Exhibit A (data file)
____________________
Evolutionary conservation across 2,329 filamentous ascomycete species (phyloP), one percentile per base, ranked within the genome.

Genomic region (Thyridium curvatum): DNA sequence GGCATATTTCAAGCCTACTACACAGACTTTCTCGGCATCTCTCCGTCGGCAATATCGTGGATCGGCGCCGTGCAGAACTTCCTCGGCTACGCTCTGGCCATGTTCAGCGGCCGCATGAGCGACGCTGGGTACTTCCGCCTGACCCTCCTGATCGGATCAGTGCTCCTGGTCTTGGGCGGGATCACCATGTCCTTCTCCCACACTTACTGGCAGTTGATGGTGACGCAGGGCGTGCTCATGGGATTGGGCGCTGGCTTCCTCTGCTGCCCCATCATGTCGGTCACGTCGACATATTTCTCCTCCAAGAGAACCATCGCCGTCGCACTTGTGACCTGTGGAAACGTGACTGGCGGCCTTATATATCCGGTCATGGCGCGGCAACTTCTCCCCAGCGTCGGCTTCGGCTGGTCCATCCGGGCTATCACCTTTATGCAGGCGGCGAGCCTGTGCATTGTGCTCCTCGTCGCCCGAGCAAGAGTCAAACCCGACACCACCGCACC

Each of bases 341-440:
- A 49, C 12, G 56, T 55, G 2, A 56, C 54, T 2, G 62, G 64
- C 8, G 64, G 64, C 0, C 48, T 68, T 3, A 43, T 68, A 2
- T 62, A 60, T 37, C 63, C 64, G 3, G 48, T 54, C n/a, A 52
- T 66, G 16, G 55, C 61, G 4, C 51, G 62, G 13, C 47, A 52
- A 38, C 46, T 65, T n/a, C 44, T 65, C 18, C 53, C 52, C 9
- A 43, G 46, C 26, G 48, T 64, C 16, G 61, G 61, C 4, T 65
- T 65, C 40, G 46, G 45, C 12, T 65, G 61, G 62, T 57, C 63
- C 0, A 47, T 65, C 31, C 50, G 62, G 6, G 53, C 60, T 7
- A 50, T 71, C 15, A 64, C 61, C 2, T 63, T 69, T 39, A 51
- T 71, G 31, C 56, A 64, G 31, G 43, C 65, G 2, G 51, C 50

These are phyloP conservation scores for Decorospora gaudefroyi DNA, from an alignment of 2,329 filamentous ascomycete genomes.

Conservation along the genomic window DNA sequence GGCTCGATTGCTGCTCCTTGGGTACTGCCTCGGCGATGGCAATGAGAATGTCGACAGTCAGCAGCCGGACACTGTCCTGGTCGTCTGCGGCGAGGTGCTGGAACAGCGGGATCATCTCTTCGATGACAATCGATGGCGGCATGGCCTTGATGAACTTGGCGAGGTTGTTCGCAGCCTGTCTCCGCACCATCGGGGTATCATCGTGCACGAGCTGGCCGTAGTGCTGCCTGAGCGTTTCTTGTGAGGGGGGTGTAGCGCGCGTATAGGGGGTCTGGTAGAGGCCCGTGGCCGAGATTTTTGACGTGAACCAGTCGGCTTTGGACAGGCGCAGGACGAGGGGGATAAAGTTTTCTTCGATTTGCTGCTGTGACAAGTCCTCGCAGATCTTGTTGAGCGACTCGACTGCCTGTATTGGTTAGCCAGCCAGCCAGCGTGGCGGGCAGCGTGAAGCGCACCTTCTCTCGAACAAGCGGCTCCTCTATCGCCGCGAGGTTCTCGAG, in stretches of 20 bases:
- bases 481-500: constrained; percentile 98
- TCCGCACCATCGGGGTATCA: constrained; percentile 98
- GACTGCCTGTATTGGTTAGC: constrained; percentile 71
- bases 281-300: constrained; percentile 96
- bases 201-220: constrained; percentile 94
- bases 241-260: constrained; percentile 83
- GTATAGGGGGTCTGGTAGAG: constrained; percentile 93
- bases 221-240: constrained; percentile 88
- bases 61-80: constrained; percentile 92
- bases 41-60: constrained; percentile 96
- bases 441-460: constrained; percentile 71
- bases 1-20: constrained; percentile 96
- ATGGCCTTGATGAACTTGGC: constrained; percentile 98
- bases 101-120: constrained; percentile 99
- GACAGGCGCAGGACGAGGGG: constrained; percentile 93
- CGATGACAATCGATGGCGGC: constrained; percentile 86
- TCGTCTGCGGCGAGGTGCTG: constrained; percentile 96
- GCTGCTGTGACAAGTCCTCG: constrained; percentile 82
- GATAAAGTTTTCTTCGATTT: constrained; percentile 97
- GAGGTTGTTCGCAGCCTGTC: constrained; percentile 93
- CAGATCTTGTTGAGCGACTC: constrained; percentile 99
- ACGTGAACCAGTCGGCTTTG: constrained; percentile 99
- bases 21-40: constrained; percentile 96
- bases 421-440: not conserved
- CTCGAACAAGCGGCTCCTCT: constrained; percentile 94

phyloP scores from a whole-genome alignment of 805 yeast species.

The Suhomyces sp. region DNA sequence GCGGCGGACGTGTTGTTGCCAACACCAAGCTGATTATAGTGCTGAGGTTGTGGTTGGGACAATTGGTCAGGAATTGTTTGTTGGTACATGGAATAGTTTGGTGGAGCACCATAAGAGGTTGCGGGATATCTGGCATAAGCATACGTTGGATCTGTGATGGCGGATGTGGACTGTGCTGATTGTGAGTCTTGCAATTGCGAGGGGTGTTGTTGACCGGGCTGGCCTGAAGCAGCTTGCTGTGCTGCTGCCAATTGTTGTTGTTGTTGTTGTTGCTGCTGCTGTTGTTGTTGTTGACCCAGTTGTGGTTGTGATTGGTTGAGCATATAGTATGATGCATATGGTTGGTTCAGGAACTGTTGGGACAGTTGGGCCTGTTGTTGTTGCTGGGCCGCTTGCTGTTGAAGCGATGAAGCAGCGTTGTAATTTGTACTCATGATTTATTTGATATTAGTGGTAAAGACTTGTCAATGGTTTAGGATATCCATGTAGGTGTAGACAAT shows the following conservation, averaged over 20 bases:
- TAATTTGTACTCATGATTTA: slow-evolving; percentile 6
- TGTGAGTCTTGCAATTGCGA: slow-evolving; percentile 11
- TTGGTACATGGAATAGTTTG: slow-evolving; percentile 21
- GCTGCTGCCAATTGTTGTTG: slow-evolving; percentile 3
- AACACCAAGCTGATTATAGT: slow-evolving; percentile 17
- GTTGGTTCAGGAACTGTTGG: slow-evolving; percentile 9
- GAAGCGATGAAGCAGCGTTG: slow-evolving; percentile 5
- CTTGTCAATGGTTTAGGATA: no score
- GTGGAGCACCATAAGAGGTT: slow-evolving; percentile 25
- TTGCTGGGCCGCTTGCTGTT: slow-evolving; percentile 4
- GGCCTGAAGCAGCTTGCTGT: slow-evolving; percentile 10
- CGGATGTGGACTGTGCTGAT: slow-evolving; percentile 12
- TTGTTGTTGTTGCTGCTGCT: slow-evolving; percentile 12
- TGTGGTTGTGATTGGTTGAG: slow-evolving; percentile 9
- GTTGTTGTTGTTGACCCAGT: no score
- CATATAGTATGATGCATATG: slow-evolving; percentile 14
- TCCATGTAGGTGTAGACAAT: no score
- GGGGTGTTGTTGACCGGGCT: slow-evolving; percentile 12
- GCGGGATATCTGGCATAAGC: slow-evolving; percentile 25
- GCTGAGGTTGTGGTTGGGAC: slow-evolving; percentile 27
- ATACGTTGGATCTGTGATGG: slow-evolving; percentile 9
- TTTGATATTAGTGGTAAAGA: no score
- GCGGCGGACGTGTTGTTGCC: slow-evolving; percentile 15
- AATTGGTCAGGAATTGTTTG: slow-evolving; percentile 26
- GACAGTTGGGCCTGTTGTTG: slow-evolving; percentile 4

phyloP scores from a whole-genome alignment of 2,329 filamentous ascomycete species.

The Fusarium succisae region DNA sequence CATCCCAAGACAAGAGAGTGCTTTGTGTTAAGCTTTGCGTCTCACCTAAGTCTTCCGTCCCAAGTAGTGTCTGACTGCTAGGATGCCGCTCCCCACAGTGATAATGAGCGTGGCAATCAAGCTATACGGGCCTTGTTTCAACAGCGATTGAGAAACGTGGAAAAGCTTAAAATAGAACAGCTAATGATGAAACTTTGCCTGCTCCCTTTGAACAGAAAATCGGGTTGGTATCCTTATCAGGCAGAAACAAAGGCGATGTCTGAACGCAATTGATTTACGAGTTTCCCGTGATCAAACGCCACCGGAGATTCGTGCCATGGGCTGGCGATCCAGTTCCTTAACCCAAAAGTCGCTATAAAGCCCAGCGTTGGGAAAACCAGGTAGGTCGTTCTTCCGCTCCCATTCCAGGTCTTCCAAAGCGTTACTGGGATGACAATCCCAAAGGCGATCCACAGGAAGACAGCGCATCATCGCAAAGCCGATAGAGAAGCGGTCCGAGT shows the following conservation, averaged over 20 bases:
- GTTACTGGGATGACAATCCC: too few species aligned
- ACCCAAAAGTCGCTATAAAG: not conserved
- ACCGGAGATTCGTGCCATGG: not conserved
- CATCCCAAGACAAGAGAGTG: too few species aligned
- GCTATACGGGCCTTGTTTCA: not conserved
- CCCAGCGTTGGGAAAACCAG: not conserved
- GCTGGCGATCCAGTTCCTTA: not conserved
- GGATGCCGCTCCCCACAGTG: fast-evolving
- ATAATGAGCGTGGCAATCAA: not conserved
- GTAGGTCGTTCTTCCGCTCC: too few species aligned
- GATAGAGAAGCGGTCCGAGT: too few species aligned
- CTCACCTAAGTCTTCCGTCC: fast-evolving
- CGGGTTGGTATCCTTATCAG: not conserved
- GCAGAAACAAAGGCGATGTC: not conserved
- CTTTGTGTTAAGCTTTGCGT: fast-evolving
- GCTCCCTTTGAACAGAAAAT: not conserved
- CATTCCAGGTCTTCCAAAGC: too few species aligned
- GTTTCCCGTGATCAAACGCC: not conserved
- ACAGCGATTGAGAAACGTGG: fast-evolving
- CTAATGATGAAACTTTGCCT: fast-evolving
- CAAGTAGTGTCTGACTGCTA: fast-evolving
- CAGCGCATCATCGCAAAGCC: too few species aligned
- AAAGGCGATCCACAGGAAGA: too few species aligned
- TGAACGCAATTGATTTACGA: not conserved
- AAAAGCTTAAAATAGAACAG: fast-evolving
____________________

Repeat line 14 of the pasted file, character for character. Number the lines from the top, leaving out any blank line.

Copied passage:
These are phyloP conservation scores for Decorospora gaudefroyi DNA, from an alignment of 2,329 filamentous ascomycete genomes.